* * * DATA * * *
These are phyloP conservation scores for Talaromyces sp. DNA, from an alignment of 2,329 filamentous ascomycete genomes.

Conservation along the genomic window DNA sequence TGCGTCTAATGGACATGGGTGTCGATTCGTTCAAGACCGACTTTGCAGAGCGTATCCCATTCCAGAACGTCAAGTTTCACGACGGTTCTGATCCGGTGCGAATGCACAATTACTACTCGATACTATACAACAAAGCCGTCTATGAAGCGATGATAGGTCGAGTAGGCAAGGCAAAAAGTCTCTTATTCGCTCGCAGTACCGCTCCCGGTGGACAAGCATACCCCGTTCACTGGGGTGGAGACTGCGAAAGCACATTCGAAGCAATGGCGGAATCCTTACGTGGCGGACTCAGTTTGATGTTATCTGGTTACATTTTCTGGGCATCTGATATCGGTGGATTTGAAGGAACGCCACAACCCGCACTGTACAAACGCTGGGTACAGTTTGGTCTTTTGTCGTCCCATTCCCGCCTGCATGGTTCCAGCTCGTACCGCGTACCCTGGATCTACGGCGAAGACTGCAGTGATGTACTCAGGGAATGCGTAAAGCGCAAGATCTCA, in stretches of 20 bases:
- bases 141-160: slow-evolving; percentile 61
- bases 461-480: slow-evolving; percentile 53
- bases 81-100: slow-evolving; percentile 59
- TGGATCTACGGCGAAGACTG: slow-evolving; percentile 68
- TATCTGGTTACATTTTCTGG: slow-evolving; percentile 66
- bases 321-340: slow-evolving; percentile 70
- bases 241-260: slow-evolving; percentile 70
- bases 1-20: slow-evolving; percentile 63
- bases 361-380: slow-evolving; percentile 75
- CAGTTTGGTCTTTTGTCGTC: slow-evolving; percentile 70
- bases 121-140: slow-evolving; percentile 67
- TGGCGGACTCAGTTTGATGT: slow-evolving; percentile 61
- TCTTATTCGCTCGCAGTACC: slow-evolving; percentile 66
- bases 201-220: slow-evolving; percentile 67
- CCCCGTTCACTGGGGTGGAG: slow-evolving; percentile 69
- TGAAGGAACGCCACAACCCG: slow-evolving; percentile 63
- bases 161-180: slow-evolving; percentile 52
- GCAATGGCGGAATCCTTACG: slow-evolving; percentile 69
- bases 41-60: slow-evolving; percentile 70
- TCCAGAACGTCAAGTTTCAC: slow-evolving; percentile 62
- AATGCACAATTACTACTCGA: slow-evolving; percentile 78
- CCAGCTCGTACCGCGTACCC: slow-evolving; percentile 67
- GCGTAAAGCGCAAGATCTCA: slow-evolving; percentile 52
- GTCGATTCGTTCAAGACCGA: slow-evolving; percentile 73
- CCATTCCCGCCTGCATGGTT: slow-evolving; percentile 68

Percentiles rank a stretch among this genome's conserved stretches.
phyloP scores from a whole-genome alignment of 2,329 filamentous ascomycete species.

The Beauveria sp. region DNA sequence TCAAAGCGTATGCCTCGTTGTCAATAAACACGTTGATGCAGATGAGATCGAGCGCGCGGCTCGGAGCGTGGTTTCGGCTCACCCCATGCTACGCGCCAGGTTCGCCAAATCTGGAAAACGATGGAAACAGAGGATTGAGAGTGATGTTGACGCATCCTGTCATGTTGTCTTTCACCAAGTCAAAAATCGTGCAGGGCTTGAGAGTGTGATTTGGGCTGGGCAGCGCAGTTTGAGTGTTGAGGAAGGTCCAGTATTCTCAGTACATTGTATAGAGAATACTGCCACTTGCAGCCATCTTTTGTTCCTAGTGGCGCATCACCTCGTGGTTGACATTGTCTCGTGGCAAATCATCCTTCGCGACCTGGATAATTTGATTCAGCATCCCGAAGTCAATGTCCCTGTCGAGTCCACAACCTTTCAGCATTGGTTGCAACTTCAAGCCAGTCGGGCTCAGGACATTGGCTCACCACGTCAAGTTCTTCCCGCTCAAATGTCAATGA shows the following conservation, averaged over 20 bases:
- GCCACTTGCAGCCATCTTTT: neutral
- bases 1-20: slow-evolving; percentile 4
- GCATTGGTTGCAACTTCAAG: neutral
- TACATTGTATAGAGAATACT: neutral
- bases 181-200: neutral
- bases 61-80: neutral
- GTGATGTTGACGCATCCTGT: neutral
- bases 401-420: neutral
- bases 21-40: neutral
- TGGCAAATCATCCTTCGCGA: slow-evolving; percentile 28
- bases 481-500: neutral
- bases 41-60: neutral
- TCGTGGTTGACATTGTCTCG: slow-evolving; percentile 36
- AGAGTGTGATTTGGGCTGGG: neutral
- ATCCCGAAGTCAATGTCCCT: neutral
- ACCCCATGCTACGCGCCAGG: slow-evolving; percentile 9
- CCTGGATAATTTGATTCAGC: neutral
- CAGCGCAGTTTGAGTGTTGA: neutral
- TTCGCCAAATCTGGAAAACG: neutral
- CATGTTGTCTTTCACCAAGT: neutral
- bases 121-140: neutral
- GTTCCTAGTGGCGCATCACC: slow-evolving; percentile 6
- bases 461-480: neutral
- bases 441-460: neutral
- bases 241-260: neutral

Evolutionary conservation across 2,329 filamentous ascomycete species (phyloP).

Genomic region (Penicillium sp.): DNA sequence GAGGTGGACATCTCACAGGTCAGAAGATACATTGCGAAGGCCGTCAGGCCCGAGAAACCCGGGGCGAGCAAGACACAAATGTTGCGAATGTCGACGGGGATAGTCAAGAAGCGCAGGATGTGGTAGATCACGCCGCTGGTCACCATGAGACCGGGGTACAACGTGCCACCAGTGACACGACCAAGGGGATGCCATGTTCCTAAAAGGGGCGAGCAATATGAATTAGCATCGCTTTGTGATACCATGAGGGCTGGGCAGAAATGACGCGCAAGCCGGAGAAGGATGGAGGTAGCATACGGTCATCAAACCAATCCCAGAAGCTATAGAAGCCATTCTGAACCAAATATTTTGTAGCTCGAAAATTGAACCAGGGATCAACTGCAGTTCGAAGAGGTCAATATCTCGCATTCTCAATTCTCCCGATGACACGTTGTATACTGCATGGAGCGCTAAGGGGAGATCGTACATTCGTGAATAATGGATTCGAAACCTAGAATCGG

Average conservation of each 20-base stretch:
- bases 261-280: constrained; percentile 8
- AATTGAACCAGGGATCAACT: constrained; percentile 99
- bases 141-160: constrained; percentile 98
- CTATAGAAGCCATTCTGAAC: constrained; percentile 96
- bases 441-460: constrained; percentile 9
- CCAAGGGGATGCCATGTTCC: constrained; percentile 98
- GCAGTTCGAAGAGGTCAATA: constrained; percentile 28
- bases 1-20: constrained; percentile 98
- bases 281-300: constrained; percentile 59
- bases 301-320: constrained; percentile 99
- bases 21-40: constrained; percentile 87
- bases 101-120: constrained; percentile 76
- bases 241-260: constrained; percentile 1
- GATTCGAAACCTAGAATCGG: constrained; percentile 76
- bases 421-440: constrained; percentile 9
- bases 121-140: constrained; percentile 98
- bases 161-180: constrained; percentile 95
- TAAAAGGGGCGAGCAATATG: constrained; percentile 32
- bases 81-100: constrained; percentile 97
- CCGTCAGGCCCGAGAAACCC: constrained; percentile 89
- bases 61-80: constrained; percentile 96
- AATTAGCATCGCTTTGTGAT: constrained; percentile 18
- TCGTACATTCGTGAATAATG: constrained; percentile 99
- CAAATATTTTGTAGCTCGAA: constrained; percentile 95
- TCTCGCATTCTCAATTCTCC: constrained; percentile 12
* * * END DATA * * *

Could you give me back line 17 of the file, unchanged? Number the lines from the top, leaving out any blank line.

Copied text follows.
- CCCCGTTCACTGGGGTGGAG: slow-evolving; percentile 69